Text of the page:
The Supreme Court has today determined that sleep-in workers are not entitled to the National Minimum Wage (NMW) except when they are actually called upon to work. This will come as a great relief to employers in the care sector in particular, where reportedly the cost of back-pay for sleep-in workers would have been in the region of £400million.
Today’s Supreme Court decision follows years of litigation, which began with a decision of the Employment Tribunal published in 2016, which held that that the whole period of the Claimant’s sleep-in shifts at the employer’s premises constituted time work within the meaning of the National Minimum Wage Regulations irrespective of whether they were sleeping or not. This decision was then upheld in the Employment Appeal Tribunal in 2017.
Due to the significant impact of these decisions on the care sector and their ability to continue to provide care to the most vulnerable in society, the government implemented various measures to minimise the effect of these decisions. Most notably, on 1 November 2017 the government launched a compliance scheme for social care providers that had not paid NMW for sleep-in shifts. This enabled social care employers to opt into the Social Care Compliance Scheme (SCCS), giving them up to a year to identify what they owed and a further three months to make the payments.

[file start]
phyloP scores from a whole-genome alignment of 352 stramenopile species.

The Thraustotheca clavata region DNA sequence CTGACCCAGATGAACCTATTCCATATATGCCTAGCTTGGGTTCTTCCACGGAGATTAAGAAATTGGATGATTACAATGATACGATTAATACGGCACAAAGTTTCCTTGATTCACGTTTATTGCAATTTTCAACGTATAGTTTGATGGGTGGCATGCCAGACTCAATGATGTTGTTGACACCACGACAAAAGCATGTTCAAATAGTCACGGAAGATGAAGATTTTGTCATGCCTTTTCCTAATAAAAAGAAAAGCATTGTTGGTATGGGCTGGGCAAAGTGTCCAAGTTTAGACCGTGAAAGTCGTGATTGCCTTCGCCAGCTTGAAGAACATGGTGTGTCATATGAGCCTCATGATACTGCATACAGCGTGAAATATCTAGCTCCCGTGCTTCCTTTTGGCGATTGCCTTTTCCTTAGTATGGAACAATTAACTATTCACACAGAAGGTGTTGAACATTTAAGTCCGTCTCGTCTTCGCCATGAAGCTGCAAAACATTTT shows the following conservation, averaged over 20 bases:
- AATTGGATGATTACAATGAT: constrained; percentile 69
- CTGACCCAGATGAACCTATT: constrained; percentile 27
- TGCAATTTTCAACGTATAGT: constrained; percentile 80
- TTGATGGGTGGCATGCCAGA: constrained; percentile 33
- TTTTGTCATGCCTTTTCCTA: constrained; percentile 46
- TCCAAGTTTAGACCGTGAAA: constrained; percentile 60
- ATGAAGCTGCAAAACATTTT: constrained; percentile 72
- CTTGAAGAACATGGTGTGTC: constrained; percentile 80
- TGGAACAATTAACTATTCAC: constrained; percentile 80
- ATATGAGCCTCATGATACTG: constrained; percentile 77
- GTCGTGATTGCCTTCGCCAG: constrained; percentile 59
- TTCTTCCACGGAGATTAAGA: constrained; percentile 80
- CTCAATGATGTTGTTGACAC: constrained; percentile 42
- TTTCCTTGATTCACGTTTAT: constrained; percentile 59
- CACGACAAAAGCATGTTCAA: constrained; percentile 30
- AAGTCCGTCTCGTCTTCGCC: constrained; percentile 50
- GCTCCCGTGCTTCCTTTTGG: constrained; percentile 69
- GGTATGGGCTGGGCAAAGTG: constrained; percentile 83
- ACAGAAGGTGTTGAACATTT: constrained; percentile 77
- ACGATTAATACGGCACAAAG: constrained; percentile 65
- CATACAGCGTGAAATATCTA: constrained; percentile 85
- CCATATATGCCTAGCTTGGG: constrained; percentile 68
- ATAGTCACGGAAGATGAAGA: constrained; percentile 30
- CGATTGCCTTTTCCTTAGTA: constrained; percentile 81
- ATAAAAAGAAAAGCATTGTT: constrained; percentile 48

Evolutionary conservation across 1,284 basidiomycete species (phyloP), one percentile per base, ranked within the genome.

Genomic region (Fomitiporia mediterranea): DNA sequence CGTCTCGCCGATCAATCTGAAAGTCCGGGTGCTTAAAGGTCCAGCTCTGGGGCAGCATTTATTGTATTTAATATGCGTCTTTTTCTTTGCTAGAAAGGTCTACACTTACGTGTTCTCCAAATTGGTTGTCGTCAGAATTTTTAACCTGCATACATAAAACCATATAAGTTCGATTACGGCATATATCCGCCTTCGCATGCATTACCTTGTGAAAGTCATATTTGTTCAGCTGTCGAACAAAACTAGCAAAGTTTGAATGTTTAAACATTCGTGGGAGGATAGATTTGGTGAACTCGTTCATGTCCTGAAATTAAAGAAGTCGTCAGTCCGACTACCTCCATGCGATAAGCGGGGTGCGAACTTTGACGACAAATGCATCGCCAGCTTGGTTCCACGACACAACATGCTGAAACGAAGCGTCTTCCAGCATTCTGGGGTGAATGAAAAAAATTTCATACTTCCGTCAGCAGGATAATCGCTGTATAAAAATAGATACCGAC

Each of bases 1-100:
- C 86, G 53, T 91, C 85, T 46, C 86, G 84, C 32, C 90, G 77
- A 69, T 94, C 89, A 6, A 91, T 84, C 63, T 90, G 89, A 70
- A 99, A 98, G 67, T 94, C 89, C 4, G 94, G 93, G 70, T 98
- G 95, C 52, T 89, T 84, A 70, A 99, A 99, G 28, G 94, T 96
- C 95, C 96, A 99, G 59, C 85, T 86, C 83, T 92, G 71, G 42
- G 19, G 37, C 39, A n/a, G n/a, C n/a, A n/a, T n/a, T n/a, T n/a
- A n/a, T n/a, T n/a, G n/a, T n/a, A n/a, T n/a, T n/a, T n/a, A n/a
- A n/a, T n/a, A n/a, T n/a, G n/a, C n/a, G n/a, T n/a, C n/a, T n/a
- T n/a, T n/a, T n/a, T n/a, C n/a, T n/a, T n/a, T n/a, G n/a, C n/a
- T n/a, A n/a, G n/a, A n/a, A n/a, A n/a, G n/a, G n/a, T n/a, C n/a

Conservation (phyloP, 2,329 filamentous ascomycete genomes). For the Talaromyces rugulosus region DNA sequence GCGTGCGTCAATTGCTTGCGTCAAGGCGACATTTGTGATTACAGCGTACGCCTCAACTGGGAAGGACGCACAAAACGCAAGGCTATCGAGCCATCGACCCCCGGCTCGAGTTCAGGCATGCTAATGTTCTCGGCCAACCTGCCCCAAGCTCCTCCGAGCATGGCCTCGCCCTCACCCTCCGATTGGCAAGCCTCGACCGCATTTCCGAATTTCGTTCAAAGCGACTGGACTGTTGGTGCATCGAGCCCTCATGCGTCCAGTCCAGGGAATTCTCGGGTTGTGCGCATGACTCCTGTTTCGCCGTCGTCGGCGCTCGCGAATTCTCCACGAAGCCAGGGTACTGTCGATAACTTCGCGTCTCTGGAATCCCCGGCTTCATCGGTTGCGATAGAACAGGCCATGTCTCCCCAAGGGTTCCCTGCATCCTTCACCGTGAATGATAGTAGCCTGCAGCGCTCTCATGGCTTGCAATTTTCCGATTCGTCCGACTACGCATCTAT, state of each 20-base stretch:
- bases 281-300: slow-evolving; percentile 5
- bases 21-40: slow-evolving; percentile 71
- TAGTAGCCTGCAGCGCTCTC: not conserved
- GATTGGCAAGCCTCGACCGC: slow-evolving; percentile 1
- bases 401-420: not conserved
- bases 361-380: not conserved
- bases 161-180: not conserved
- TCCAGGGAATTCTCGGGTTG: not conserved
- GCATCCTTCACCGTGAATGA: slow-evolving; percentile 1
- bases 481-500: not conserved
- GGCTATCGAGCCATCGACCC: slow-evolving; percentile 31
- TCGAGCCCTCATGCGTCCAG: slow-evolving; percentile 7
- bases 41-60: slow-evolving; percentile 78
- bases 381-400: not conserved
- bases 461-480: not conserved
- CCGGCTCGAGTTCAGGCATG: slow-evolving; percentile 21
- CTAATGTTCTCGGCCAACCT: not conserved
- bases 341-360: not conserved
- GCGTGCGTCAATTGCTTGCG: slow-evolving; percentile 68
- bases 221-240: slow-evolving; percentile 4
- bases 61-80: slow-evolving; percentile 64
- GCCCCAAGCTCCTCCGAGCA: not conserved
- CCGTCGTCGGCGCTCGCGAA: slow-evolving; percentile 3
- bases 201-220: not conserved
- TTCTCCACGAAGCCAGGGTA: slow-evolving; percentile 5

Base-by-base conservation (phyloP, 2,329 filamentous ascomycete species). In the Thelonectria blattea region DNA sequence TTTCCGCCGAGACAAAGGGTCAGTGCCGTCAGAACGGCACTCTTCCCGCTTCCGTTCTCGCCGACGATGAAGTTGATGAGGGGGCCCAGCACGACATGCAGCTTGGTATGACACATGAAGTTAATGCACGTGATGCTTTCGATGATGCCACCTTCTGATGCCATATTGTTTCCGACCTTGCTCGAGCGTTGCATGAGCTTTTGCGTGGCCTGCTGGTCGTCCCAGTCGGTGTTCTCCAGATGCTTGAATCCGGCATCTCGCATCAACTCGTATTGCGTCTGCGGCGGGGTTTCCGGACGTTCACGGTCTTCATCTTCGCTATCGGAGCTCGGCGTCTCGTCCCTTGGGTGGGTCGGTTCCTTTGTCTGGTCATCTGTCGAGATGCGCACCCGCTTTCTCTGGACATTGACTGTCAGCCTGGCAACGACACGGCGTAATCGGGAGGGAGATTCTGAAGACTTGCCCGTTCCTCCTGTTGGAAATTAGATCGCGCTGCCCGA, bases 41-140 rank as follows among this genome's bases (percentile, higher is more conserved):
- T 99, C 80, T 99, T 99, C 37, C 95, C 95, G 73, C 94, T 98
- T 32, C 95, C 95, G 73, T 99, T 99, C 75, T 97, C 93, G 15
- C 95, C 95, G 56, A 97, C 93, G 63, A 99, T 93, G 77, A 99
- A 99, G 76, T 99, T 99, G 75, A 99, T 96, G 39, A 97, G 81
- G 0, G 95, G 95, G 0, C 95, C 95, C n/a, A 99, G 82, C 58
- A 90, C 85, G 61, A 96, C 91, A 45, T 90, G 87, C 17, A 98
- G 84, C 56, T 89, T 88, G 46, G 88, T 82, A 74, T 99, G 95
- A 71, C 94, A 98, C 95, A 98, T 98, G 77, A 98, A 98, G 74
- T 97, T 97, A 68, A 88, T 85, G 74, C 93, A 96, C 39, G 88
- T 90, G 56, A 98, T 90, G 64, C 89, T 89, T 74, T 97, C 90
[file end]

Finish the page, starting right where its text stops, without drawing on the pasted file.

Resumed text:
In its first six months, the SCCS identified a total £735,494 of arrears owed to 479 workers. However, it is unclear how much of that money was paid over to employees as in 2018 the Court of Appeal overturned the previous Tribunal decisions, concluding that employees were not entitled to be paid the national minimum wage for the whole of the sleep-in shift, but only for the time when they were required to be awake for the purpose of working. No doubt those in the care sector breathed a sigh of relief at this point, but as that decision was appealed to the Supreme Court, it is only today that employers in the care sector have achieved the certainty that is long overdue.
However, please note that this ruling does not apply to those working night-shifts who are expected to remain awake and available during their shift; those workers will continue to be entitled to the NMW. Also, this decision does not affect the rules relating to working time, under the Working Time Regulations 1999, which will still need to be adhered to.
Employers in the care sector will now need to carefully assess what impact this decision has on their operations; employers who had already taken the step of increasing the pay of those working sleep-ins may not now be able to roll-back from that, unless they have reserved a contractual right to do so. However, we recommend that those employers who are affected by this decision take legal advice as the facts of each case will determine what action can be taken and indeed whether any payments already made can now be recovered.
If you would like advice about the potential implications of this decision for your business, please do not hesitate to contact us.
This is only intended to be a summary and not specific legal advice. If you would like further information or advice on employment status or generally, please do contact a member of our employment law team.
Selene Holden (email@example.com ~ 01284 717436), Greg Jones (firstname.lastname@example.org ~ 01284 717446) or Angharad Ellis Owen (email@example.com ~ 01284 717453).
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 Social care sector given deadline to settle £400m bill for ‘sleep-in’ carers’ back pay | The Independent | The Independent